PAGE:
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Black Earth

The Holocaust as History and Warning

Black Earth

The Holocaust as History and Warning

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Paperback / softback

£10.99

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Publisher: Vintage Publishing
ISBN: 9781784701482
Published: 17/03/2016
LONGLISTED FOR THE 2015 SAMUEL JOHNSON PRIZE We have come to see the Holocaust as a factory of death, organised by bureaucrats. Yet by the time the gas chambers became operation more than a million European Jews were already dead: shot at close range over pits and ravines. They had been murdered in the lawless killing zones created by the German colonial war in the East, many on the fertile black earth that the Nazis believed would feed the German people. It comforts us to believe that the Holocaust was a unique event. But as Timothy Snyder shows, we have missed basic lessons of the history of the Holocaust, and some of our beliefs are frighteningly close to the ecological panic that Hitler expressed in the 1920s. As ideological and environmental challenges to the world order mount, our societies might be more vulnerable than we would like to think. Timothy Snyder's Bloodlands was an acclaimed exploration of what happened in eastern Europe between 1933 and 1945, when Nazi and Soviet policy brought death to some 14 million people. Black Earth is a deep exploration of the ideas and politics that enabled the worst of these policies, the Nazi extermination of the Jews. Its pioneering treatment of this unprecedented crime makes the Holocaust intelligible, and thus all the more terrifying.

Timothy Snyder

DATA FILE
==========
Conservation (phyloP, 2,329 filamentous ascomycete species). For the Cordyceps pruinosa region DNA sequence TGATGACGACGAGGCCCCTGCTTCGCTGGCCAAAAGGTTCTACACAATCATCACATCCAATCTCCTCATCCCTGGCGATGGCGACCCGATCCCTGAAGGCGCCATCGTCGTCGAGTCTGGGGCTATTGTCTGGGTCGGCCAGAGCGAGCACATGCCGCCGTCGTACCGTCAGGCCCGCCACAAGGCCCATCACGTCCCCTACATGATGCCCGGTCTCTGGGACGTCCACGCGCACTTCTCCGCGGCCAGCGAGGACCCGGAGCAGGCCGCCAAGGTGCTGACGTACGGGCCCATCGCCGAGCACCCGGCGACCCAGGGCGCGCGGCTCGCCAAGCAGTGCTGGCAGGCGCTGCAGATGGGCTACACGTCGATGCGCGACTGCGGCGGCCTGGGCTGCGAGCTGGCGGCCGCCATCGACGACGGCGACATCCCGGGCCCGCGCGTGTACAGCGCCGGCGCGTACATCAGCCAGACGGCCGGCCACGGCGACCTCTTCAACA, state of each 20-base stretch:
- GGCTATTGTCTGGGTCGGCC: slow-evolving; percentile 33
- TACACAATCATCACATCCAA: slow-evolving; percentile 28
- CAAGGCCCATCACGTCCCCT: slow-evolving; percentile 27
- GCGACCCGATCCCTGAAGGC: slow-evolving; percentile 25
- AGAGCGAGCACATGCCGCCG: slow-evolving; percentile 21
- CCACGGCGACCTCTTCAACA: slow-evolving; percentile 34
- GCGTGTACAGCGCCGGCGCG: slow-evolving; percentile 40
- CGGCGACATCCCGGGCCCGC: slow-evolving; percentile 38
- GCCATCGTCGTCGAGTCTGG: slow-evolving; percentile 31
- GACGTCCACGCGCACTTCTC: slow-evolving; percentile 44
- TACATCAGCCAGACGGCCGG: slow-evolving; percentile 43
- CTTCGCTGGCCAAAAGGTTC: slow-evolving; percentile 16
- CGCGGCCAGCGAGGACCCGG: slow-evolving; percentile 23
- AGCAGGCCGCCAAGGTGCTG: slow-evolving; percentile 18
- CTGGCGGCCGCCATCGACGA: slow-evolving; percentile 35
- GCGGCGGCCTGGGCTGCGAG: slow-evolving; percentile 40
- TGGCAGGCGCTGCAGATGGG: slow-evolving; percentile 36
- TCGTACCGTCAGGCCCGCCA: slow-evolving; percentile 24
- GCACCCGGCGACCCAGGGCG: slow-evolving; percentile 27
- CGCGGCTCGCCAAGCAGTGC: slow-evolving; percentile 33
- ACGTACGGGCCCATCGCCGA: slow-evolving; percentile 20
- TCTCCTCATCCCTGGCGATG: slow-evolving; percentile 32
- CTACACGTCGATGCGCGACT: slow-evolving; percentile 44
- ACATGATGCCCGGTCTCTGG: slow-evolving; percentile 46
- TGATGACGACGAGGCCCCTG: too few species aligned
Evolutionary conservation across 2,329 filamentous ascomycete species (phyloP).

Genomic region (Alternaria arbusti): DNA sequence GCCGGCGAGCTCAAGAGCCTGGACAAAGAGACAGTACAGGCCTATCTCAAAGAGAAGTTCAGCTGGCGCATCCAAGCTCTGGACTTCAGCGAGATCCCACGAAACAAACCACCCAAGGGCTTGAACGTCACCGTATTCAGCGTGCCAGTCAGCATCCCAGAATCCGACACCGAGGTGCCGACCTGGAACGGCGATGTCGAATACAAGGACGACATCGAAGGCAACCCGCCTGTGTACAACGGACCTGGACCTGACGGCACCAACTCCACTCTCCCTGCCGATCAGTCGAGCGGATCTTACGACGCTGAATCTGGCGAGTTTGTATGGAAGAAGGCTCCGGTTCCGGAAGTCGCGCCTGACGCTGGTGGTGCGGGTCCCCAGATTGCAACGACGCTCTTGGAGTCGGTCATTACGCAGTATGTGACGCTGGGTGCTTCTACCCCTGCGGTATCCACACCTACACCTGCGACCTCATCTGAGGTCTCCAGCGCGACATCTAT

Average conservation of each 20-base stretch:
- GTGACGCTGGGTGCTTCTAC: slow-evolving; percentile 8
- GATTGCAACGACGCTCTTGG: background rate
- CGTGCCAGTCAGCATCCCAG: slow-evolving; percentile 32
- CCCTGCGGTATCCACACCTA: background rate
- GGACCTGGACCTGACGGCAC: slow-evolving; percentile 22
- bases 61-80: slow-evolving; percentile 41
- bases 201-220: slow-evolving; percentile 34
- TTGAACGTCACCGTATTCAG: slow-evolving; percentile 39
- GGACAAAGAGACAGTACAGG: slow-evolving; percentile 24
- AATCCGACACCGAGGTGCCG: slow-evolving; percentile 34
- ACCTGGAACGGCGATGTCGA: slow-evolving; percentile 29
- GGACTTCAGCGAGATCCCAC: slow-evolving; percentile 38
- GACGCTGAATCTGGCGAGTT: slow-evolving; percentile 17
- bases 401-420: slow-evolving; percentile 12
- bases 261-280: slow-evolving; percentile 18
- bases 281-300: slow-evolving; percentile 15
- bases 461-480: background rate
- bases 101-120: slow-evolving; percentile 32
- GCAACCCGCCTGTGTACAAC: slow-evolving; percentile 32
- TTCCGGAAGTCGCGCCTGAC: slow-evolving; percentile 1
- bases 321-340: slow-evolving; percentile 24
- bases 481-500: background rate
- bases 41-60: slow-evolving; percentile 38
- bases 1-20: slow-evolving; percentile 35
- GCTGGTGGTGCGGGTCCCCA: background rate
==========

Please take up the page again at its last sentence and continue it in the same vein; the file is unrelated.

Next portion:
'When Timothy Snyder's book Bloodlands: Europe Between Hitler and Stalin was published in 2010, it quickly established its author as one of the leading historians of his generation, a scholar who combined formidable linguistic skills - he reads or speaks 11 languages - with an elegant literary style, white-hot moral passion and a willingness to start arguments about some of the most fraught questions of the recent past.' New York Times Timothy Snyder is Levin Professor of History at Yale University, and has written and edited a number of critically acclaimed and prize-winning books about twentieth-century European history: Bloodlands won the Hannah Arendt Prize, the Leipzig Book Prize for European Understanding, the Ralph Waldo Emerson Award in the Humanities and the literature award of the American Academy of Arts and Letters. Black Earth was longlisted for the Samuel Johnson Prize. Snyder is a frequent contributor to the New York Review of Books and the Times Literary Supplement. He is a member of the Committee on Conscience of the United States Holocaust Memorial Museum, a permanent fellow of the Institute for Human Sciences, and sits on the advisory council of the Yivo Institute for Jewish Research.

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